One of the most popular dynasties in China has got to be the Qing Dynasty. It wasn’t just one of the largest and longest-serving dynasties but also the last imperial dynasty in China. Qing dynasty’s rule lasted from 1644 to 1912, and it is notably the only dynasty with a notable level of prosperity, especially in their tumultuous final years. The rule of the Qing dynasty is also known for being the second only time that the Chinese people were not ruled by the infamous Han People.
So, how did the Qing dynasty come to be, and how did they come to be the most successful of the Chinese dynasties?
Well, towards the end of the rule of the Ming Dynasty in the year 1616, the Manchurian forces of Northeastern Asia had braved and won against the Ming Army, consequently occupying a number of cities located along China’s northern border. But soon after, there was a full-scale invasion launched, and China was defeated later in 1644, bringing Emperor Shunzi to the helm of leadership. This was the birth of the Qing Dynasty. It’s also worth noting that with the new leadership at the helm, many of the Han subjects were discriminated against, with the Han men having their hair cut off in a Mongolian fashion, and if they couldn’t take this humiliation, they’d be executed. And though some of the Han intellectuals tried to criticize the punishment and the rule of the Qing Dynasty – the criticism was through different kinds of literature, many of these intellects from the Han dynasty would be rounded up then beheaded. As this went on, most of the remaining Han people were forced to relocate from the Qing dynasty’s power centers in Beijing.
Following their ascent to power in 1644, there are numerous changes that took place after they took their place in the society and became the new leaders. During their rule, the following important things took place:
1636 AD – The Beginning of the Qing Dynasty. In this year, the Huang Taiji of Manchuria from North-East China would rename the northern region Qing, which means pure in Chinese.
1644AD – The empire is created because of a call for help after Li Zicheng’s attack on Ming Dynasty’s capital. This attack saw Emperor Ssu Tsing kill himself while the rebels lied in the siege at an outpost on the Great Wall. The Prince Dorgon (from the Manchus) would help in the defeat of the rebels, placing Shunzhi, his nephew, on the throne and the subsequent creation of the Qing dynasty.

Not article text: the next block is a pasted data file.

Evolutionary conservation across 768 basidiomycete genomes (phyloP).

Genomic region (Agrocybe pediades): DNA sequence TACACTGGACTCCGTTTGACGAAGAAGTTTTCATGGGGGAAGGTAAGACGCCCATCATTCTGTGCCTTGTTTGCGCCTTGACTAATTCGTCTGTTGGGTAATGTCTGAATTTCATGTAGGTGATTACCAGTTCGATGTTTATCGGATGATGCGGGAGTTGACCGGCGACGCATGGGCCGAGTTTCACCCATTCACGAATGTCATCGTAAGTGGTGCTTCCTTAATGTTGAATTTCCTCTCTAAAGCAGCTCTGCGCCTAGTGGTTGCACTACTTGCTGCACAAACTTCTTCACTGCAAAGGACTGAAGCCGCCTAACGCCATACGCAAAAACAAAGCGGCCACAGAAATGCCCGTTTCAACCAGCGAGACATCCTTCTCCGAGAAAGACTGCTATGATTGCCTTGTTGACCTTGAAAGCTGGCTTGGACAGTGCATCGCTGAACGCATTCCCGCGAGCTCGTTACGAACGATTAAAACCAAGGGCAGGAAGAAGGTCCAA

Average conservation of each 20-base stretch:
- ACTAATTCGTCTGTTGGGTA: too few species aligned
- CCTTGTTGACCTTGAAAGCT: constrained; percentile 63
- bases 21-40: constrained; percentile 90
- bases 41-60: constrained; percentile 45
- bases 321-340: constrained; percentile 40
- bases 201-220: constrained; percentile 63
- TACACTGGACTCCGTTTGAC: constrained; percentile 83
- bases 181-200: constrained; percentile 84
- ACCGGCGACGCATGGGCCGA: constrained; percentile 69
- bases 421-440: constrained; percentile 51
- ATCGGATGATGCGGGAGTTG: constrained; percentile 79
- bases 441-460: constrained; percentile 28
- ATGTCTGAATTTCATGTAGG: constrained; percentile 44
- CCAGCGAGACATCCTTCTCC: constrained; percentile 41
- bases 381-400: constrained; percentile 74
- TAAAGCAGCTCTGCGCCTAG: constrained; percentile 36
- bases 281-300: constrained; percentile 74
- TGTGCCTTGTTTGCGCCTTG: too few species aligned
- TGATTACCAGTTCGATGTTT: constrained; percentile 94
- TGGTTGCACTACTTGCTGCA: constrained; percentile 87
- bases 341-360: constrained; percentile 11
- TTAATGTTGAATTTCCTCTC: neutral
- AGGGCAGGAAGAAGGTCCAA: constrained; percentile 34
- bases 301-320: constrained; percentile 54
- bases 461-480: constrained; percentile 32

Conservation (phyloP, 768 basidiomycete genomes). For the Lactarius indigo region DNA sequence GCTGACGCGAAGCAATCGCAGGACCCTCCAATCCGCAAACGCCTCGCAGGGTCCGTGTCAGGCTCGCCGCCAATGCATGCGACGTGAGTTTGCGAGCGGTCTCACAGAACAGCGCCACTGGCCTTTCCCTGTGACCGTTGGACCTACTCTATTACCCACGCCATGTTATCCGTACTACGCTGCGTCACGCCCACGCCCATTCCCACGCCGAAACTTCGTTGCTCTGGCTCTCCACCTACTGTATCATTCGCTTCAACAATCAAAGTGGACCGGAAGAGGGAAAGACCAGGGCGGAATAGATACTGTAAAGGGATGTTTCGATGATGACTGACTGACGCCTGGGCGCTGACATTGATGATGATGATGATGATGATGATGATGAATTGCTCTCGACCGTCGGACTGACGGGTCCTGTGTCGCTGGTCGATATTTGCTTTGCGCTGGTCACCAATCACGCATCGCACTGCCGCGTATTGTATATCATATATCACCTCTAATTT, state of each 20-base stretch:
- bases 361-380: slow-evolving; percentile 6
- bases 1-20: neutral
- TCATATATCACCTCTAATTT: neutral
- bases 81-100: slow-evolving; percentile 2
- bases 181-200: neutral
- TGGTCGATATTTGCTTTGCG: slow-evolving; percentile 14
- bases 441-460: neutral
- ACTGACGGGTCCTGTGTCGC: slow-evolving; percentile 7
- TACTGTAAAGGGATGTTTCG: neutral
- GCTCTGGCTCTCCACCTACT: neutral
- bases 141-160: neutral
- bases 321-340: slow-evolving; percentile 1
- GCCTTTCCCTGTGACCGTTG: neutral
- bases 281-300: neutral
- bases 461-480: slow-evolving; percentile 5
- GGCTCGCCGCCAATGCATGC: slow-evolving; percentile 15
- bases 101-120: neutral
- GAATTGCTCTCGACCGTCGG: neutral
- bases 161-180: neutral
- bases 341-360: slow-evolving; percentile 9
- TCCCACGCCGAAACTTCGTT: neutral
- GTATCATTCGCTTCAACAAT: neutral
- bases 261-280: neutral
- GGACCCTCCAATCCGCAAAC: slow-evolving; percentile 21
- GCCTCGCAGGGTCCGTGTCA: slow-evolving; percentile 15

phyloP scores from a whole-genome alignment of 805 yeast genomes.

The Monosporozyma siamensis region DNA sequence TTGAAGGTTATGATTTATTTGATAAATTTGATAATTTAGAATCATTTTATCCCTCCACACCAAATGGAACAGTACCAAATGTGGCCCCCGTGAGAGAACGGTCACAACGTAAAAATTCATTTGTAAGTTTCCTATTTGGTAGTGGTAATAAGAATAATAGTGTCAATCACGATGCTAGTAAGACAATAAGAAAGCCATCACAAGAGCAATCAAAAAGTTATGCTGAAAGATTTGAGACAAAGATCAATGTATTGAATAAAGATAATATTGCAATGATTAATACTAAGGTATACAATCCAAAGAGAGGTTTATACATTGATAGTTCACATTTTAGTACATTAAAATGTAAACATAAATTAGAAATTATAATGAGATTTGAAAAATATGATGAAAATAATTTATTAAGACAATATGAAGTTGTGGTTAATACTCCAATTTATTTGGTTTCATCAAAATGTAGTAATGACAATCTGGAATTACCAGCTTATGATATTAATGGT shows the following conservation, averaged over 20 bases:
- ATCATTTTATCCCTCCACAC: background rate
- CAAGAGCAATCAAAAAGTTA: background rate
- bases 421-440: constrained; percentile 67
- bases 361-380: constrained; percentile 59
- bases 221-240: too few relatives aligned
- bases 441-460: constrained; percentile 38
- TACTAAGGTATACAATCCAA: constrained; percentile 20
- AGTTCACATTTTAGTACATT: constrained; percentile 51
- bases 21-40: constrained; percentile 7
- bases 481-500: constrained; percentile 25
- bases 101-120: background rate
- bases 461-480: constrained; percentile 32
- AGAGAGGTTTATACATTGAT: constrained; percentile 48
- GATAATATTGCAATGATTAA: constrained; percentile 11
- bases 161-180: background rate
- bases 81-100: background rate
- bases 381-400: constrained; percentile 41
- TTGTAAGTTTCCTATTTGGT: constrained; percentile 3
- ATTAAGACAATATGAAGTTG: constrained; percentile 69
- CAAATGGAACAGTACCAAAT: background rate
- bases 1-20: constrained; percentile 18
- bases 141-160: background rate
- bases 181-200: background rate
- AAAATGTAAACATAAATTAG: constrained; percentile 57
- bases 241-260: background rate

1722 AD – Emperor Kangxi was at the helm of leadership from 1654-1722. He reigned very smoothly.
1722-1735AD – The son, Yongzheng, Rules after the Kangxi’s death in 1722. The emperor encouraged reading and commissioned the printing of a 10,000-page encyclopedia.
1736AD –Qianlong, Yongzheng’s son, takes over the reins from 1736, taking the empire to the highest level in terms of wealth accumulated, thanks to foreign trade. Rice production increased at the time too, but in the later years, his reign weakens because of the flattery from one of the corrupt officials from the time.
1793 AD – Trade problems are eminent between 1793 and 1838 as China demands that their ceramics, silks, and tea are paid for in silver rather than have them exchanged for foreign goods. This worked until England and France were concerned with their silver supplies, and they came up with different trading schemes that made the Chinese addicted to Opium.
1839 – This marked the start of the Opium War that was from 1839 to 1842. The government banned British trade in 1839 when the commissioner was sent to Canton to burn the 20,000+ chests of opium. As a result, England declared war, and since Qing couldn’t win the war with the British battleships as the opponents and with newer guns, the Qing surrendered in 1842.
1842-1845 – End of War and Treaties thanks to the Treaty of Nanking. The dynasty was forced to add trading posts, even as they gave up on Hong Kong. A 2n Opium war is fought when the Qing refuse the terms of the treaty that called for the addition of extra things to the treaty, and as expected, China loses.